Starting this month, the Health Ministry will allow women to freeze eggs in public hospitals in cases where they wish to postpone pregnancy for personal reasons.
- Teva's progesterone ring passes Phase III clinical test
- Making birth easier with Israeli technology and a smartphone
Technological improvements have made it possible in recent years to freeze eggs for the purpose of pregnancy at a later stage, without fertilizing them with sperm prior to the freezing process.
This process was previously only available abroad to Israelis who wanted to postpone pregnancy.
However, starting this month the method will be available in public hospitals, and it is expected that the fee for the service will stand around NIS 5,900.
According to the new regulations issued earlier this week by the Chief of Medical Administration at the Health Ministry, Dr. Hezi levy, the use of the technology will be available to women aged 30 to 41, and the use of the frozen eggs for the purposes of fertilization will be permitted until the age of 54.
Each woman will be permitted to deposit 20 eggs that can be frozen. The eggs will be retrieved in no more than four procedures.
Each procedure will include hormonal treatments for three to four weeks and then the eggs are retrieved under full anesthesia.
The hospitals that will be authorized to offer these services will be able to charge a fee which has yet to be determined. However, the maximum cost will be set by the Health Ministry's price list: up to NIS 5,262 for the retrieval and freezing process and up to NIS 577 for preserving the eggs for a period of five years. At the end of the period the woman will be required to file a request to preserve the eggs for another five years, if necessary.
According to the regulations, if payments are not made to the hospital for the frozen eggs, or if no request is made to extend the five year period when it comes to an end, the hospital is then entitled to destroy the eggs 60 days after it issues a warning letter to the woman.
The legal counsel of the Health Ministry, Miriam Huebner-Harel, says that "in recent years there are stocks of fertilized eggs that have accumulated in hospitals, belonging to women and couples that made no use of them. In view of this we were forced to take an unequivocal stance which permits destruction of the eggs, following fair warning, if the woman stops payment for the preservation."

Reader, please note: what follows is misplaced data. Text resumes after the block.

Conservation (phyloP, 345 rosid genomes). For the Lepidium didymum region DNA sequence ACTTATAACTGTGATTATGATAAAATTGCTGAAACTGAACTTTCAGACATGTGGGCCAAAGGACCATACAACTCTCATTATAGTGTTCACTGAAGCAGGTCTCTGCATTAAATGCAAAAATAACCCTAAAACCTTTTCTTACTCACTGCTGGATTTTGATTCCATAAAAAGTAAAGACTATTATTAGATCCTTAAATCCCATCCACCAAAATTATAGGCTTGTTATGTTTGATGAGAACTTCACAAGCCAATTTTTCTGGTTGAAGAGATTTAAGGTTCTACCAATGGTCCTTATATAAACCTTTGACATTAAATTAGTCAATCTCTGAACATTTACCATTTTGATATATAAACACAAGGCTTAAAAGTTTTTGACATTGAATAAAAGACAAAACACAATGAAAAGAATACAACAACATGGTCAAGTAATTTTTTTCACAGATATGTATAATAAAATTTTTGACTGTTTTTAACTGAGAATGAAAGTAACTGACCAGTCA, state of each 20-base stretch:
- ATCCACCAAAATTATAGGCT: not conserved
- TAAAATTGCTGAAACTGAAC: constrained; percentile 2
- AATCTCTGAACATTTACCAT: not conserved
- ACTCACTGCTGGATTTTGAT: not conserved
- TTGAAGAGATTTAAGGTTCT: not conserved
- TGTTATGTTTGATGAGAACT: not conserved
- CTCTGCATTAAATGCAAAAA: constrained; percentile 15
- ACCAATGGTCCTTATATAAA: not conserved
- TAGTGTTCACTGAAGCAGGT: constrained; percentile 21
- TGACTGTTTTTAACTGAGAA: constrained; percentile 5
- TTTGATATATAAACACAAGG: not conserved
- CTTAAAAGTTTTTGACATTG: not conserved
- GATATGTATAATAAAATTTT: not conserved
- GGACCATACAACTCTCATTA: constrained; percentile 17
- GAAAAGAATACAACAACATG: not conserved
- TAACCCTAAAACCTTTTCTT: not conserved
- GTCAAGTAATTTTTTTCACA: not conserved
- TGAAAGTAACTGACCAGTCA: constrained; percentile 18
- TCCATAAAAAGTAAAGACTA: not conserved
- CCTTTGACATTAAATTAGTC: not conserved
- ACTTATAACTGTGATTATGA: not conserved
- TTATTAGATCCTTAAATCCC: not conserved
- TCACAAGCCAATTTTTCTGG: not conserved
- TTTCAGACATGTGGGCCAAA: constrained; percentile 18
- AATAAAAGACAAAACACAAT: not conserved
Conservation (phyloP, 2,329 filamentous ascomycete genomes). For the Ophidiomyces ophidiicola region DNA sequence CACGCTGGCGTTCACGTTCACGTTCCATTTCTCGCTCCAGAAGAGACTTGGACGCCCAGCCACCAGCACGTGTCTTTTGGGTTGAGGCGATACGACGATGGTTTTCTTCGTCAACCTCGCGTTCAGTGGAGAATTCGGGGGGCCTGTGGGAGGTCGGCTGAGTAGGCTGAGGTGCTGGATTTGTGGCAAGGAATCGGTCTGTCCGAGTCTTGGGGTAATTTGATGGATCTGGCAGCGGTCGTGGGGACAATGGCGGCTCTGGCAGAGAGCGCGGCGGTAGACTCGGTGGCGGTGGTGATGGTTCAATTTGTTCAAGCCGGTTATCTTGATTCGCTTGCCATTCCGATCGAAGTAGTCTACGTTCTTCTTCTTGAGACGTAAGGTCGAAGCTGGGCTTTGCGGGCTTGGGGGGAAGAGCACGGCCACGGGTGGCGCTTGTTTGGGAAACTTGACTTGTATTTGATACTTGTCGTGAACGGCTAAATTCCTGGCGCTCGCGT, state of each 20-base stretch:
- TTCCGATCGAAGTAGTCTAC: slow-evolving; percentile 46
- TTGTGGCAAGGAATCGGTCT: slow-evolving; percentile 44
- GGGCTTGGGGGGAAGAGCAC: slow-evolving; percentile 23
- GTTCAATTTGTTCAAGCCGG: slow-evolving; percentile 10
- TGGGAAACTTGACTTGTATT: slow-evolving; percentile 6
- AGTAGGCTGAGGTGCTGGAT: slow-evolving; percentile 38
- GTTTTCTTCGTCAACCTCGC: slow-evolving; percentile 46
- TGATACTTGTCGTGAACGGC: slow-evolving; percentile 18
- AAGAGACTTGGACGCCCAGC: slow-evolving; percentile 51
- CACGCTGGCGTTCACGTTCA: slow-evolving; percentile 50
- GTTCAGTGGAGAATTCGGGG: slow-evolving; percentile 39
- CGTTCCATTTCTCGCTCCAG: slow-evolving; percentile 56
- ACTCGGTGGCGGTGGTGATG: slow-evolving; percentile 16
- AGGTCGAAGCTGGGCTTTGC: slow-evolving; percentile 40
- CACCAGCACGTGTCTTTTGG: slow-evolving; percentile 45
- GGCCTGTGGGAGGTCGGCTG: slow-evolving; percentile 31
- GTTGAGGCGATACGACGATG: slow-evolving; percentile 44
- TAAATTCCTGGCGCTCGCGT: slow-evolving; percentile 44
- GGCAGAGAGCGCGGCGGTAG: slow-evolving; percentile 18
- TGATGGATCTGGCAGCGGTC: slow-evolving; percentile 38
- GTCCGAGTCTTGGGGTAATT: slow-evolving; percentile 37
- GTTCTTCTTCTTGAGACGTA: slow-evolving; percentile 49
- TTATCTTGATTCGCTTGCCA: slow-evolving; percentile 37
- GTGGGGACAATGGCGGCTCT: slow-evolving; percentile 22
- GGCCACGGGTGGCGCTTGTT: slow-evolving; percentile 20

Health Ministry officials believe that hospitals will seek to sign agreements that will allow discounts through the health maintenance organizations' complementary health insurance schemes.
In cases where a genuine medical reason for the procedure exists, patients will not have to pay the full price of freezing the eggs.
Permission to provide the service will be granted to all hospitals with in vitro fertilization units, and following an official request to the Health Ministry. At the ministry they expect applications by a number of hospitals in the coming days.
Women wishing to freeze eggs will have to sign documents acknowledging that the process does not guarantee pregnancy or the birth of a child.
"While we hope for the success of the process, it is important to stress that there is no guarantee for the success of the pregnancy or the birth," Huebner-Harel said. "The freezing of eggs for the purpose of a future pregnancy is an outside option, and preference, if possible, is for the conception and birth of a child naturally or through the fertilization of eggs that have not been frozen."
The chances of a successful conception and birth with the fertilization of non-frozen eggs stand at 28-30 percent, and many hospitals report a 32-35 percent success rate.
According to Dr. Adrian Ellenbogen, who heads the IVF unit at the Hillel Yaffeh Medical Center in Hadera, "fertilization with frozen eggs is estimated to have 10 percent less chances of success."
He said that the technology used today makes it possible to fertilize more than 90 percent of the frozen eggs.